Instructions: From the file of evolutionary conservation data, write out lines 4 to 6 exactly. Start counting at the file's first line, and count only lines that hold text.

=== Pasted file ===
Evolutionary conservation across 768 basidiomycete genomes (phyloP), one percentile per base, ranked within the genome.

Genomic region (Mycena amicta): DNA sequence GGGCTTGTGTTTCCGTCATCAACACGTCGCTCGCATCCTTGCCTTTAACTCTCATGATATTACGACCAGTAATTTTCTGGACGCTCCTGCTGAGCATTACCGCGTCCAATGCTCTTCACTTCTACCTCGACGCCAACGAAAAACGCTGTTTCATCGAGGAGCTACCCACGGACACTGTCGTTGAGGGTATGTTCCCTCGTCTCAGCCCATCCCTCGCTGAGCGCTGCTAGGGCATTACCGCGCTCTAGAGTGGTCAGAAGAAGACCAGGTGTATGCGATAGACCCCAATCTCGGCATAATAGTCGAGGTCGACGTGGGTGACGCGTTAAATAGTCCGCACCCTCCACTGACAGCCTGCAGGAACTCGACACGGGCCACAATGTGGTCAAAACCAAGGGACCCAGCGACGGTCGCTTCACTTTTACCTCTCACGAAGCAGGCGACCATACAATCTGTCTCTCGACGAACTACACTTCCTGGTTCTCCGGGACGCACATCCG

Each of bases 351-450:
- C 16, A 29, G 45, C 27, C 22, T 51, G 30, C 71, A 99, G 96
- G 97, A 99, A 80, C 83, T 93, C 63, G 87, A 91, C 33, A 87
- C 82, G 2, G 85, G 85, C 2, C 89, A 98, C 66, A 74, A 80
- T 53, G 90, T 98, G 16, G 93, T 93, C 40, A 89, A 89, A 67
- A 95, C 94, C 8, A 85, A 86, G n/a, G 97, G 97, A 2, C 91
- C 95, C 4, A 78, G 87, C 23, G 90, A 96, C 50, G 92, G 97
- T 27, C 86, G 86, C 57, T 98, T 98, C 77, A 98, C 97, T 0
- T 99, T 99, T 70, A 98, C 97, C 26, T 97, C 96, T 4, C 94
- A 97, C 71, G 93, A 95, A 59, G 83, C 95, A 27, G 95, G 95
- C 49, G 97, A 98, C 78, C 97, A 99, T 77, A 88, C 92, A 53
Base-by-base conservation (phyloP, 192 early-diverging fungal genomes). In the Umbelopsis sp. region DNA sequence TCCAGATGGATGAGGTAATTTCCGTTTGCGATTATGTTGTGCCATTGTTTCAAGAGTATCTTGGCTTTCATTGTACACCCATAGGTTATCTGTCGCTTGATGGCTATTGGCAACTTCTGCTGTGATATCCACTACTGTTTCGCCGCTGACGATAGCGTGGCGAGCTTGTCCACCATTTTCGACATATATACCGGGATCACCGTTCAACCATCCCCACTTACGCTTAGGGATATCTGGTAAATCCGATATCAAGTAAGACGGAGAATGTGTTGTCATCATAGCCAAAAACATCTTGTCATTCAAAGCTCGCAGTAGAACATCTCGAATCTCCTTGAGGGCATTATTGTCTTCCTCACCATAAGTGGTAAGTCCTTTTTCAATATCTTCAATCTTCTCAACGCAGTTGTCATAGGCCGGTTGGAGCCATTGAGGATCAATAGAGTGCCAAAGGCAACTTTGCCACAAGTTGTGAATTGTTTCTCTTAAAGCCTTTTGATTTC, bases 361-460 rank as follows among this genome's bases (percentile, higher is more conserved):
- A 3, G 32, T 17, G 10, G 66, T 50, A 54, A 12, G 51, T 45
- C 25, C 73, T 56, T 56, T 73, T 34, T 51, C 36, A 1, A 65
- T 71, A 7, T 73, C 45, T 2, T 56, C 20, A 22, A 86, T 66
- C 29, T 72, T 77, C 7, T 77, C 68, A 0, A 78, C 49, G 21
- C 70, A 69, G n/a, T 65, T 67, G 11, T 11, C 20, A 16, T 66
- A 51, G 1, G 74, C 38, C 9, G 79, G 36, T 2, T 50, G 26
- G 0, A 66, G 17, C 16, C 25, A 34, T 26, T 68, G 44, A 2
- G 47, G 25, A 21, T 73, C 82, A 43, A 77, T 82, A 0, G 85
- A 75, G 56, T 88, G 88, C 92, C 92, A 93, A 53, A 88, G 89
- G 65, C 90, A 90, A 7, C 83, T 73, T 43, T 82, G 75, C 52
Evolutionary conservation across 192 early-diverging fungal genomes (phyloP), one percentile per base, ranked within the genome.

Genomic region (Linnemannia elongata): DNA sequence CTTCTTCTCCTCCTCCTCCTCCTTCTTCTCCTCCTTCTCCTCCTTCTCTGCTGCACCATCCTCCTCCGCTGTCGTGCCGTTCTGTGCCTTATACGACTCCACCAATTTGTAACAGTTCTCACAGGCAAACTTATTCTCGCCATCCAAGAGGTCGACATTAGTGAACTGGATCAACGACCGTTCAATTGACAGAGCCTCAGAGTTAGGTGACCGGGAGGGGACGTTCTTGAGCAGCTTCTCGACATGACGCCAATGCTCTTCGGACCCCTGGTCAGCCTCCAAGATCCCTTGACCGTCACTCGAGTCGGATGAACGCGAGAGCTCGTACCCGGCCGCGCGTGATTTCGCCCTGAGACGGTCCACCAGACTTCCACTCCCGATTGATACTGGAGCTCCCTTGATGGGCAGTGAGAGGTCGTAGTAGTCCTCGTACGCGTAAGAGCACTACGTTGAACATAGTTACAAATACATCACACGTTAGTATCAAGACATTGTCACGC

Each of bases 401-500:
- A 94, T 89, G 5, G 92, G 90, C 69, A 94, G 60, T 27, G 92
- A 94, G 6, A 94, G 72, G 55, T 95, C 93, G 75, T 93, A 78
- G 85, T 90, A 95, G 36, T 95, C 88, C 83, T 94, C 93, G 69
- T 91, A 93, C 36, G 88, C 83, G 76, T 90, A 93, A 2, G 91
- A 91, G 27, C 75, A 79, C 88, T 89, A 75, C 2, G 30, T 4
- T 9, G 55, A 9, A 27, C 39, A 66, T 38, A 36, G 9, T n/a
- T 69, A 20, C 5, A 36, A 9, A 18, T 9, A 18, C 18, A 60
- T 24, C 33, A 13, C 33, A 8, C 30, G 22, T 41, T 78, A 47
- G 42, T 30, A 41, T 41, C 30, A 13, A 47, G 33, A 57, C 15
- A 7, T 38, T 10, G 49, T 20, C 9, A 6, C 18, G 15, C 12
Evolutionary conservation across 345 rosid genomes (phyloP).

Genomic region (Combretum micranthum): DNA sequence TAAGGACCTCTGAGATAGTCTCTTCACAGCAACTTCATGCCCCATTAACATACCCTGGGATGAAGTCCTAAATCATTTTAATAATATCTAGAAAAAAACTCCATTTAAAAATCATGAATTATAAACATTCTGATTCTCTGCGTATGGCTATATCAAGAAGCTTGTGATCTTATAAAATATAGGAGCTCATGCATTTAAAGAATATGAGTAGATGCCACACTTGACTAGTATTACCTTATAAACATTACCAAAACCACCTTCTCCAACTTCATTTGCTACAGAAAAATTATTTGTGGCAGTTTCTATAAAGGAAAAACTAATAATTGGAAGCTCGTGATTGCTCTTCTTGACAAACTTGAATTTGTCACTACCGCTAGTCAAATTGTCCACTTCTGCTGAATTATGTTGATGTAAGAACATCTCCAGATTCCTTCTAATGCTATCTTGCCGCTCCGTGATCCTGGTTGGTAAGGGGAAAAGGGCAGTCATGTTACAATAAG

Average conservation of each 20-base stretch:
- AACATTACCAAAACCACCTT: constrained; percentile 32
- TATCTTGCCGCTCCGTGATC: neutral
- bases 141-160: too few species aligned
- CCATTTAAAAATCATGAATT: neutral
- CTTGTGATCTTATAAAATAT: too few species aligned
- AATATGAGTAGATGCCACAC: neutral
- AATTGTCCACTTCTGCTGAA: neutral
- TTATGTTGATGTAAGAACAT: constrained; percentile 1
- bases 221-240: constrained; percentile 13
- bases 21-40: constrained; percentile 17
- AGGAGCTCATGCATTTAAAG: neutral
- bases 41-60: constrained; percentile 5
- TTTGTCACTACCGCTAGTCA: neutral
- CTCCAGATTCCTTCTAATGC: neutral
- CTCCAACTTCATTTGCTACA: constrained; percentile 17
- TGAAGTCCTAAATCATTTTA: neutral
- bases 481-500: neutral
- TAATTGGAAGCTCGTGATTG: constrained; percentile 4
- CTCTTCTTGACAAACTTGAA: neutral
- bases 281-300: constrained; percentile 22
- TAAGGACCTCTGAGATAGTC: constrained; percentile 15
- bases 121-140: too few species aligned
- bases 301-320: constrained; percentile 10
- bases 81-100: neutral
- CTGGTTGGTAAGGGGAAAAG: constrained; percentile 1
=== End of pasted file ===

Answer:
- C 16, A 29, G 45, C 27, C 22, T 51, G 30, C 71, A 99, G 96
- G 97, A 99, A 80, C 83, T 93, C 63, G 87, A 91, C 33, A 87
- C 82, G 2, G 85, G 85, C 2, C 89, A 98, C 66, A 74, A 80